Today’s post comes from National Archives Office of Strategy and Communications staff writer Rob Crotty.
In 1885, Munich’s Oktoberfest was celebrated under the glow of the electric light for the first time. Who was responsible for that feat? None other than Albert Einstein himself.
Granted, it may have been his father and uncle who are truly due the credit (Albert was a teetotaling six-year-old at the time), but the math whiz extraordinaire was there checking wiring and ensuring that the Einstein Brothers lights stayed on at the world’s largest fair.
Despite this illuminating achievement, the future was not so bright for the young Einstein or his folks. By 1894, Albert’s uncle and father had mortgaged their home in a bid to grow their flourishing electric company. But the Oktoberfest contract was lost to Siemens, and the Einstein Brothers enterprise fell flat. The family moved to northern Italy to try their luck there, and instructed the 15-year-old Albert to remain in Munich to finish his schooling.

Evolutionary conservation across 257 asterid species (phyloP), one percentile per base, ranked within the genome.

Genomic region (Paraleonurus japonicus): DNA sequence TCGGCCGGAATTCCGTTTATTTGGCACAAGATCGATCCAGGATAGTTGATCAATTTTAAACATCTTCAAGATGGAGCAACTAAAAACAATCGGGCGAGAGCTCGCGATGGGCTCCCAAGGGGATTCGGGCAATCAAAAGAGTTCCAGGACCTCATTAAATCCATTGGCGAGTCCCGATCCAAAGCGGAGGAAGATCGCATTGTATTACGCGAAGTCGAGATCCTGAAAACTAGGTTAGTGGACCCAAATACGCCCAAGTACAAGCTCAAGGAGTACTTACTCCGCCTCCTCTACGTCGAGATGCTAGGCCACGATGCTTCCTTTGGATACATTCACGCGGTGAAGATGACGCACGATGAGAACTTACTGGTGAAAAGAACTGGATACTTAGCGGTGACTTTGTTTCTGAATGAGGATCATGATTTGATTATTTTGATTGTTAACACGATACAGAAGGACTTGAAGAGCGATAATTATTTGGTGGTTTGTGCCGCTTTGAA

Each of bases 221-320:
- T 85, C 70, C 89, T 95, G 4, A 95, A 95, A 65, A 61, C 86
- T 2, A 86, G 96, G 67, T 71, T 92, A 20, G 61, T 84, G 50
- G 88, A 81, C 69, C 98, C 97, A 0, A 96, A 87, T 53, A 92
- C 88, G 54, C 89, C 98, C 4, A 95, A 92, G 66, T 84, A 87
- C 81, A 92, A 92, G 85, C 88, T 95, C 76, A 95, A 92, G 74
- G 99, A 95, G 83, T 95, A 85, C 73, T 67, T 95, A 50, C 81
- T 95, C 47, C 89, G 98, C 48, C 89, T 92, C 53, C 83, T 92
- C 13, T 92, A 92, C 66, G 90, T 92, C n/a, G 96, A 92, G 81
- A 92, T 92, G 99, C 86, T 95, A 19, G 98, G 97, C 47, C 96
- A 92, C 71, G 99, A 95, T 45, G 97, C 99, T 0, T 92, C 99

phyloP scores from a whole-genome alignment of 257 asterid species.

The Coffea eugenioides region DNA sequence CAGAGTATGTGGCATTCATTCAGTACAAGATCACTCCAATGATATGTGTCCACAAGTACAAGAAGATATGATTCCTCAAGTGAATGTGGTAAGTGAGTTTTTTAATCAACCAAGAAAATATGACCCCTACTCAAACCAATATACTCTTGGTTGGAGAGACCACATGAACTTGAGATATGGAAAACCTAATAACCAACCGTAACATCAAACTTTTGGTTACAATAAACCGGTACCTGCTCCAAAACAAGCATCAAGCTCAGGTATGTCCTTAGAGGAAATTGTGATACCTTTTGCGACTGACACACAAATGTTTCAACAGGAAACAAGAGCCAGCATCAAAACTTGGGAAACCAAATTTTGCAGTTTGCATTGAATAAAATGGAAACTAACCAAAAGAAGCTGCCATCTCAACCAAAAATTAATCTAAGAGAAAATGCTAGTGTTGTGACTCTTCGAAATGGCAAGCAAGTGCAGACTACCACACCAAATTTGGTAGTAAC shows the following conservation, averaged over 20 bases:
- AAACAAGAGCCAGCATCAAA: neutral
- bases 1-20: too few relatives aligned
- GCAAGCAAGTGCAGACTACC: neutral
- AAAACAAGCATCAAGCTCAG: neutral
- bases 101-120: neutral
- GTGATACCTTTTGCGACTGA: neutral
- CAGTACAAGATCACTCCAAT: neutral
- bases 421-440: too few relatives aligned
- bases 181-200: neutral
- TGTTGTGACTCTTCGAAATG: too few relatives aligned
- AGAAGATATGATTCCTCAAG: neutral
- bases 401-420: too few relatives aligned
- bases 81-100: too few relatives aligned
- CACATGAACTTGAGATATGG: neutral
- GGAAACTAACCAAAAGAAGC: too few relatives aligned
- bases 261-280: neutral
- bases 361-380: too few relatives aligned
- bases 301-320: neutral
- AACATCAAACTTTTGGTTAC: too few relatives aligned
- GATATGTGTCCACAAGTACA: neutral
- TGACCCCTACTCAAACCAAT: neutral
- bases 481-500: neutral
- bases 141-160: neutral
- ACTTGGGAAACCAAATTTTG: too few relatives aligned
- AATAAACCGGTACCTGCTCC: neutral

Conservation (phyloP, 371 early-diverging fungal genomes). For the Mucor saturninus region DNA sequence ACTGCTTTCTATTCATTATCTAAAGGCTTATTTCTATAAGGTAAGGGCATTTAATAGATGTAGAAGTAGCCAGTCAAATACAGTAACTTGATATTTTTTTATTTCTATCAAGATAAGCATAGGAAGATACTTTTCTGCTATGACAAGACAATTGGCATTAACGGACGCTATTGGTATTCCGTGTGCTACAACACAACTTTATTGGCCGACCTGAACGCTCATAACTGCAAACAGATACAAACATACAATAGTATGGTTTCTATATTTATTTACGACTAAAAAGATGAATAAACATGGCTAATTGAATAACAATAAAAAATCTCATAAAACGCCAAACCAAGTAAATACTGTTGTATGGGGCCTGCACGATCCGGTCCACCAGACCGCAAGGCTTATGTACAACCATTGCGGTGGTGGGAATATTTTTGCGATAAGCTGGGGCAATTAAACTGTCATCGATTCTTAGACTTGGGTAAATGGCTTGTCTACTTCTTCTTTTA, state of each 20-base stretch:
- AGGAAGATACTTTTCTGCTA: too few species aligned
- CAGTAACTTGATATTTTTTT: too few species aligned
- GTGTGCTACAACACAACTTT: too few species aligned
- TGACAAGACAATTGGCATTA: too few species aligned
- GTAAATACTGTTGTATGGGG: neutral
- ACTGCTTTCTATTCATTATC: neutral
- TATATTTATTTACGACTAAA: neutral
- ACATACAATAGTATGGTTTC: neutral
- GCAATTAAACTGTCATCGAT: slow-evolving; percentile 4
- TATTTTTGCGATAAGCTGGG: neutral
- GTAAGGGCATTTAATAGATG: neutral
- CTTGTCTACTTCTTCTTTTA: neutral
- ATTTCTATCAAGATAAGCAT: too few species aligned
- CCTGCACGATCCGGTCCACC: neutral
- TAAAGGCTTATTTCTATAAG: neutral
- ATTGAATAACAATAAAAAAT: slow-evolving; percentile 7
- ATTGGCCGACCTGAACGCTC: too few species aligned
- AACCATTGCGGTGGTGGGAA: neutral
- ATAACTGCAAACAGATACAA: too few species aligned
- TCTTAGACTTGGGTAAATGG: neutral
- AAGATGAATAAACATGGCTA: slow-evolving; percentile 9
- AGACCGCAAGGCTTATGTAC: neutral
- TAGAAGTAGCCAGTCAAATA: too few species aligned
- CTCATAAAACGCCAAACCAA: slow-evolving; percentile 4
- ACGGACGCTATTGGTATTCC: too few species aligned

Albert had other ideas. By the next year, Albert had coaxed a doctor to diagnose him with nervous exhaustion which excused him from school (his teacher thought he was a nuisance anyway) and shortly thereafter he arrived on his parent’s doorstep in Italy. By his sixteenth birthday he had written his first essay on theoretical physics, “On the Investigation of the State of the Ether in a Magnetic Field.”
Still, school evaded him, and soon he had taken up work at a Swiss Patent Office in Bern, Switzerland, studying on the side. By 1905, at the age of 26, he had written the theory of relativity, which launched him into the history books. His return to Germany came when he was offered a post at the prestigious Kaiser Wilhelm institute in Berlin. By 1936, however, the growing antisemitism of the Third Reich found the professor emigrating to Princeton, New Jersey.
The above image is clipped from his naturalization paperwork and is here at the National Archives, along with his letter to President Franklin Roosevelt stating that recent advancements in the study of uranium could lead to the construction of “extremely powerful bombs.” Germany’s loss proved an historic Allied gain.
While Einstein didn’t get a chance to see another Oktoberfest in Munich after leaving Germany, a Minnesota town that owes its name to Einstein’s hometown, Ulm, captured the harvest spirit. A series of Documerica photos, show the German descendants of New Ulm celebrating their German heritage in true Bavarian fashion, electric lights and all.
We hope everyone had a great Oktoberfest! Happy 200!